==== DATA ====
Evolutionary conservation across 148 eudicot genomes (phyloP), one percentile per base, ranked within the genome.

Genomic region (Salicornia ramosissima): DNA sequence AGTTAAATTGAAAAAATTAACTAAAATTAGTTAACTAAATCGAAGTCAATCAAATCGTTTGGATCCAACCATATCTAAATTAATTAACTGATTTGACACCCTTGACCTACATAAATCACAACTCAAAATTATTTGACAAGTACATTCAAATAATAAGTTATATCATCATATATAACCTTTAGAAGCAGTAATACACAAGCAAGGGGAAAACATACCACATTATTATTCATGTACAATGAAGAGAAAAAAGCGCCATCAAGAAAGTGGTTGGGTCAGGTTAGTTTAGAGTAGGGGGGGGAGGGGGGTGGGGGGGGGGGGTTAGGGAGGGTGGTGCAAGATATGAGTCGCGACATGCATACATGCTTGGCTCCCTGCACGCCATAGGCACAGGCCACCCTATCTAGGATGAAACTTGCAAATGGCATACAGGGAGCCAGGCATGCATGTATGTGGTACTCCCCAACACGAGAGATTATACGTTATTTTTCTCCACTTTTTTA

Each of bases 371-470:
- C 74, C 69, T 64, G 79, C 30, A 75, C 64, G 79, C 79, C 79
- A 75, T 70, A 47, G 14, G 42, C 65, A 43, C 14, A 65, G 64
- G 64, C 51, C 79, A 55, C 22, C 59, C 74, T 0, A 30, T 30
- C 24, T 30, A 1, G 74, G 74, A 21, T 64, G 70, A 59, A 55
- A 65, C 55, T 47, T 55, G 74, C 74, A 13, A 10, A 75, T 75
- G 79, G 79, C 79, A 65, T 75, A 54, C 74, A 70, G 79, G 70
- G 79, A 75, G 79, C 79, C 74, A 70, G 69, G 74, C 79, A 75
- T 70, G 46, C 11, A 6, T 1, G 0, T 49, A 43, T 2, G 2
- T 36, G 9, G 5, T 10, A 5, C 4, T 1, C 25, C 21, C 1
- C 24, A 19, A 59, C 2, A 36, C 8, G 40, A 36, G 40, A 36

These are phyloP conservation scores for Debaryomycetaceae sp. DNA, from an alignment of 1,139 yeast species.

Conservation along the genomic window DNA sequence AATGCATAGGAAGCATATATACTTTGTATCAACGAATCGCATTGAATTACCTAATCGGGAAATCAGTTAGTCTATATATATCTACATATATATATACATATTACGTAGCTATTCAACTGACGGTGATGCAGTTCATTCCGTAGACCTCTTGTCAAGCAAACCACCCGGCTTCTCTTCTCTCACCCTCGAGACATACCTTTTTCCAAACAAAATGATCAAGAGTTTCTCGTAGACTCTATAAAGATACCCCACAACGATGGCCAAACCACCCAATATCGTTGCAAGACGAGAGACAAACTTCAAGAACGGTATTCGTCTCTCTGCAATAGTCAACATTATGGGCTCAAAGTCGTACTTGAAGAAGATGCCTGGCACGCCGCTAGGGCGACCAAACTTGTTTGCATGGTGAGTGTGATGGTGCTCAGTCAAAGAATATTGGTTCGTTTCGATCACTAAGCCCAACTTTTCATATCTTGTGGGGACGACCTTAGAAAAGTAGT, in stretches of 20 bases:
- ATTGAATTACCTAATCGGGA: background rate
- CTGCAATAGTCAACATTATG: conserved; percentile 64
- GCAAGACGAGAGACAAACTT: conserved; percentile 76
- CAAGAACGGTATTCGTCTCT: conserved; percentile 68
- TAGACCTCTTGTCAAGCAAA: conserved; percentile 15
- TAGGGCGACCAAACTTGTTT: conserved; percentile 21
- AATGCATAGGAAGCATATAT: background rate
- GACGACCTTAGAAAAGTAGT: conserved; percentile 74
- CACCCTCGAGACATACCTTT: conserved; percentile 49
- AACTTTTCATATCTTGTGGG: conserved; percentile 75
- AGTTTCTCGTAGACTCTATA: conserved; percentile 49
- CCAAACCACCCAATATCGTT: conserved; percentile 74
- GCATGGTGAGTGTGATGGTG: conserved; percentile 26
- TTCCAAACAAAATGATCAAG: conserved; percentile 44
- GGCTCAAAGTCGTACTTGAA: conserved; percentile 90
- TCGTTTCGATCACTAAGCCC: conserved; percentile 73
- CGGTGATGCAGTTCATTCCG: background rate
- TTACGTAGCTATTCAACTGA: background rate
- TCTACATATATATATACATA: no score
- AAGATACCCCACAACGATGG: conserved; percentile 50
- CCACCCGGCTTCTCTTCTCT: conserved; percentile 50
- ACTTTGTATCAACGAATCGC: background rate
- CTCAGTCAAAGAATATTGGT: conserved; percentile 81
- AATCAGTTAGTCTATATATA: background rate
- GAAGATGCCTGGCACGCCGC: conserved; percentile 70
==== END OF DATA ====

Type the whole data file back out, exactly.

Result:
Evolutionary conservation across 148 eudicot genomes (phyloP), one percentile per base, ranked within the genome.

Genomic region (Salicornia ramosissima): DNA sequence AGTTAAATTGAAAAAATTAACTAAAATTAGTTAACTAAATCGAAGTCAATCAAATCGTTTGGATCCAACCATATCTAAATTAATTAACTGATTTGACACCCTTGACCTACATAAATCACAACTCAAAATTATTTGACAAGTACATTCAAATAATAAGTTATATCATCATATATAACCTTTAGAAGCAGTAATACACAAGCAAGGGGAAAACATACCACATTATTATTCATGTACAATGAAGAGAAAAAAGCGCCATCAAGAAAGTGGTTGGGTCAGGTTAGTTTAGAGTAGGGGGGGGAGGGGGGTGGGGGGGGGGGGTTAGGGAGGGTGGTGCAAGATATGAGTCGCGACATGCATACATGCTTGGCTCCCTGCACGCCATAGGCACAGGCCACCCTATCTAGGATGAAACTTGCAAATGGCATACAGGGAGCCAGGCATGCATGTATGTGGTACTCCCCAACACGAGAGATTATACGTTATTTTTCTCCACTTTTTTA

Each of bases 371-470:
- C 74, C 69, T 64, G 79, C 30, A 75, C 64, G 79, C 79, C 79
- A 75, T 70, A 47, G 14, G 42, C 65, A 43, C 14, A 65, G 64
- G 64, C 51, C 79, A 55, C 22, C 59, C 74, T 0, A 30, T 30
- C 24, T 30, A 1, G 74, G 74, A 21, T 64, G 70, A 59, A 55
- A 65, C 55, T 47, T 55, G 74, C 74, A 13, A 10, A 75, T 75
- G 79, G 79, C 79, A 65, T 75, A 54, C 74, A 70, G 79, G 70
- G 79, A 75, G 79, C 79, C 74, A 70, G 69, G 74, C 79, A 75
- T 70, G 46, C 11, A 6, T 1, G 0, T 49, A 43, T 2, G 2
- T 36, G 9, G 5, T 10, A 5, C 4, T 1, C 25, C 21, C 1
- C 24, A 19, A 59, C 2, A 36, C 8, G 40, A 36, G 40, A 36

These are phyloP conservation scores for Debaryomycetaceae sp. DNA, from an alignment of 1,139 yeast species.

Conservation along the genomic window DNA sequence AATGCATAGGAAGCATATATACTTTGTATCAACGAATCGCATTGAATTACCTAATCGGGAAATCAGTTAGTCTATATATATCTACATATATATATACATATTACGTAGCTATTCAACTGACGGTGATGCAGTTCATTCCGTAGACCTCTTGTCAAGCAAACCACCCGGCTTCTCTTCTCTCACCCTCGAGACATACCTTTTTCCAAACAAAATGATCAAGAGTTTCTCGTAGACTCTATAAAGATACCCCACAACGATGGCCAAACCACCCAATATCGTTGCAAGACGAGAGACAAACTTCAAGAACGGTATTCGTCTCTCTGCAATAGTCAACATTATGGGCTCAAAGTCGTACTTGAAGAAGATGCCTGGCACGCCGCTAGGGCGACCAAACTTGTTTGCATGGTGAGTGTGATGGTGCTCAGTCAAAGAATATTGGTTCGTTTCGATCACTAAGCCCAACTTTTCATATCTTGTGGGGACGACCTTAGAAAAGTAGT, in stretches of 20 bases:
- ATTGAATTACCTAATCGGGA: background rate
- CTGCAATAGTCAACATTATG: conserved; percentile 64
- GCAAGACGAGAGACAAACTT: conserved; percentile 76
- CAAGAACGGTATTCGTCTCT: conserved; percentile 68
- TAGACCTCTTGTCAAGCAAA: conserved; percentile 15
- TAGGGCGACCAAACTTGTTT: conserved; percentile 21
- AATGCATAGGAAGCATATAT: background rate
- GACGACCTTAGAAAAGTAGT: conserved; percentile 74
- CACCCTCGAGACATACCTTT: conserved; percentile 49
- AACTTTTCATATCTTGTGGG: conserved; percentile 75
- AGTTTCTCGTAGACTCTATA: conserved; percentile 49
- CCAAACCACCCAATATCGTT: conserved; percentile 74
- GCATGGTGAGTGTGATGGTG: conserved; percentile 26
- TTCCAAACAAAATGATCAAG: conserved; percentile 44
- GGCTCAAAGTCGTACTTGAA: conserved; percentile 90
- TCGTTTCGATCACTAAGCCC: conserved; percentile 73
- CGGTGATGCAGTTCATTCCG: background rate
- TTACGTAGCTATTCAACTGA: background rate
- TCTACATATATATATACATA: no score
- AAGATACCCCACAACGATGG: conserved; percentile 50
- CCACCCGGCTTCTCTTCTCT: conserved; percentile 50
- ACTTTGTATCAACGAATCGC: background rate
- CTCAGTCAAAGAATATTGGT: conserved; percentile 81
- AATCAGTTAGTCTATATATA: background rate
- GAAGATGCCTGGCACGCCGC: conserved; percentile 70